IOE 537 — Ergonomics for Inclusive Design (class project)


Omnis - Autonomous Shuttle Ride Sharing Service

This was a project to explore opportunities for practicing inclusive design. The objective was to create a way for people with early stage dementia to easily and effectively call an autonomous shuttle to their location.

For this project, the target user group was people with early stage dementia who live independently. The Committee of Geriatrics of the Royal Society of Physicians states that:

"Dementia is a global impairment of higher cortical functions, including memory, the capacity to solve the problems of everyday living, the performance of learned perceptual motor skills and the correct use of social skills and control of emotional reactions, in the absence of gross clouding of consciousness."

To understand the target user population of people with early stage dementia, a literature review was conducted. Findings indicated that:

  • Outdoor activities are important for people with dementia for self-value
  • Changes to cognitive abilities can create anxiety
  • Outside places can be viewed as both ‘therapeutic’ and frightening
  • Familiar landmarks/photographs can help with reorientation tasks
  • Technology (such as phones) has wide range of acceptance
  • Disadvantaged travelers (low-income, older populations, persons with disabilities) would benefit more from mobility-on-demand (MOD)

The following cognitive triad summarises the difficulties experienced by the target user, and the expected demands of the task of ordering an autonomous shuttle.

Cognitive triangle of the user, the task, and the tools

Based on the literature review, detailed three user personas were created:

User personas

An initial task analysis was also conducted to better understand the specific tasks that users might need to perform to request a ride from an autonomous shuttle service:

Initial task anslysis

Use-case Scenarios

In addition to the user personas and the initial task analysis, specific use-case scenarios were developed to capture possible edge-cases and to understand from alternate perspectives the challenges that might be faced by the target population.

Scenario 1: Emma goes to an art museum

Emma is planning on going to the Dallas Museum Of Art with 3 of her close friends today. Since Emma is the only one out of all her friends who uses the autonomous shuttle service, she'll have to request pickup and drop off for everyone. Her friends will be paying her back for the shuttle costs in cash. Additionally, because this is a longer trip than the ones that Emma makes regularly around town, she would like to keep her daughter up to date on her whereabouts just in case she needs any help.

Scenario 2: An unexpected visitor

It's a bright and sunny day in Riverside, California. Erik, as usual, will be visiting his wife at the nursing center at 9:00am, followed by going to the gym at 11:00am, where he works out for about an hour before heading home to freshen up and eat lunch. Since some of his fellow veterans and long-term friends will be at the Fairmount Park later today, Erik is also planning on going there at 4:00pm. After enjoying a nice breakfast with his wife, Erik and his dog Nova head outside at 10:45am to wait for the shuttle to arrive in front of the nursing home. While waiting, Erik notices that Nova is no longer beside his wheelchair, which is surprising given that she is a very well-behaved dog. Unbeknownst to Erik, Nova had taken off to chase a cat down the street. In addition to looking for where Nova has gone, Erik must also now alert the autonomous shuttle about potential delays and changes in the pickup location.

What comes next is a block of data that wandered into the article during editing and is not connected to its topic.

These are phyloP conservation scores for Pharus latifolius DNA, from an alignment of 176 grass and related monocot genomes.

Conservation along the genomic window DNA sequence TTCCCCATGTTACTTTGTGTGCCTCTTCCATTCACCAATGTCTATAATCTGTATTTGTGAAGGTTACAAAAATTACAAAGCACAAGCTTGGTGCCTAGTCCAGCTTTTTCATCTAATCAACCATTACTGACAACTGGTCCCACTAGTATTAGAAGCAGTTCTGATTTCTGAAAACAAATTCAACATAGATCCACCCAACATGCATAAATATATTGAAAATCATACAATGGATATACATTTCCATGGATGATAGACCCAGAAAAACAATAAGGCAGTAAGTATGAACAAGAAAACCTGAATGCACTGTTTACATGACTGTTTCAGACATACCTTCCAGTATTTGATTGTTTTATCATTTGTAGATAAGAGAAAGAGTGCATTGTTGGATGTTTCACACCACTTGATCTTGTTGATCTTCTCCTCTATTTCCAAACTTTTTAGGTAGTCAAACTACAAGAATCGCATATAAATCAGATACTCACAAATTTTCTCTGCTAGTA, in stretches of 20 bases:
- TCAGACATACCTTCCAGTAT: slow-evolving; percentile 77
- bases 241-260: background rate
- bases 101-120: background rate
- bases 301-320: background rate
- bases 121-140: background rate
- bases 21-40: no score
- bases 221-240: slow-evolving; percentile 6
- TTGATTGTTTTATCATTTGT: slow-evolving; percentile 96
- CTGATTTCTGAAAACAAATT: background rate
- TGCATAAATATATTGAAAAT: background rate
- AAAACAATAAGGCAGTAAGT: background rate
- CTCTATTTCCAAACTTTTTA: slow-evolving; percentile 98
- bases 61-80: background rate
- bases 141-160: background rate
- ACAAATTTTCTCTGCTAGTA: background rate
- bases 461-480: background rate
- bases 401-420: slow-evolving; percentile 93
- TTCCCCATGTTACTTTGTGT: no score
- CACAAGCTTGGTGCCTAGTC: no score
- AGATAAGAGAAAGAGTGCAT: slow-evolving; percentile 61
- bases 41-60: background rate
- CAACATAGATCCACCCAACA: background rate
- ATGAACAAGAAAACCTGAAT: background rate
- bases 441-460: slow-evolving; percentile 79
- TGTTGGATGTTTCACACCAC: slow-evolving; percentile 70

The Omnis care system was developed in three parts:

  1. The phone app to request a ride and to track progress of requested shuttles
  2. A web portal to be used by close family members to monitor shuttle progress
  3. A watch app for multimodal feedback and notifications

The following wireframes were developed for each component based on the task analyses, user personas, use-case scenarios, and an understanding of the problem context from a review of the literature:

Phone app wireframe
Web portal wireframe
Watch app wireframe

The initial task analysis was updated after wireframe generation, and additional task analysis diagrams were created for interacting with the web portal and watch app.

Phone App Task Analysis

Phone app task analysis

Web Portal Task Analysis

Web portal task analysis

Watch App Task Analysis

Watch app task analysis

After iterating through several versions of the wireframes, the following mockups and interactive prototypes were generated:

Phone App Mockups

Phone app mockup 1
Phone app mockup 2
Phone app mockup 3
Phone app mockup 4

Web Portal Mockup

Web portal mockup

Watch App Mockups

Watch app mockup 1
Watch app mockup 2
Watch app mockup 3


Brittain, K., Corner, L., Robinson, L., & Bond, J. (2010). Ageing in place and technologies of place: The lived experience of people with dementia in changing social, physical and technological environments. Sociology of Health & Illness, 32(2), 272–287.

The College Committee on Geriatrics. (1981). Organic Mental Impairment in the Elderly Implications for Research, Education and the Provision of Services. Journal of the Royal College of Physicians of London, 15(3), 141–167.

Yan, X., Zhao, X., Han, Y., Van Hentenryck, P., & Dillahunt, T. (2019). Mobility-on-demand versus fixed-route transit systems: an evaluation of traveler preferences in low-income communities. arXiv preprint arXiv:1901.07607.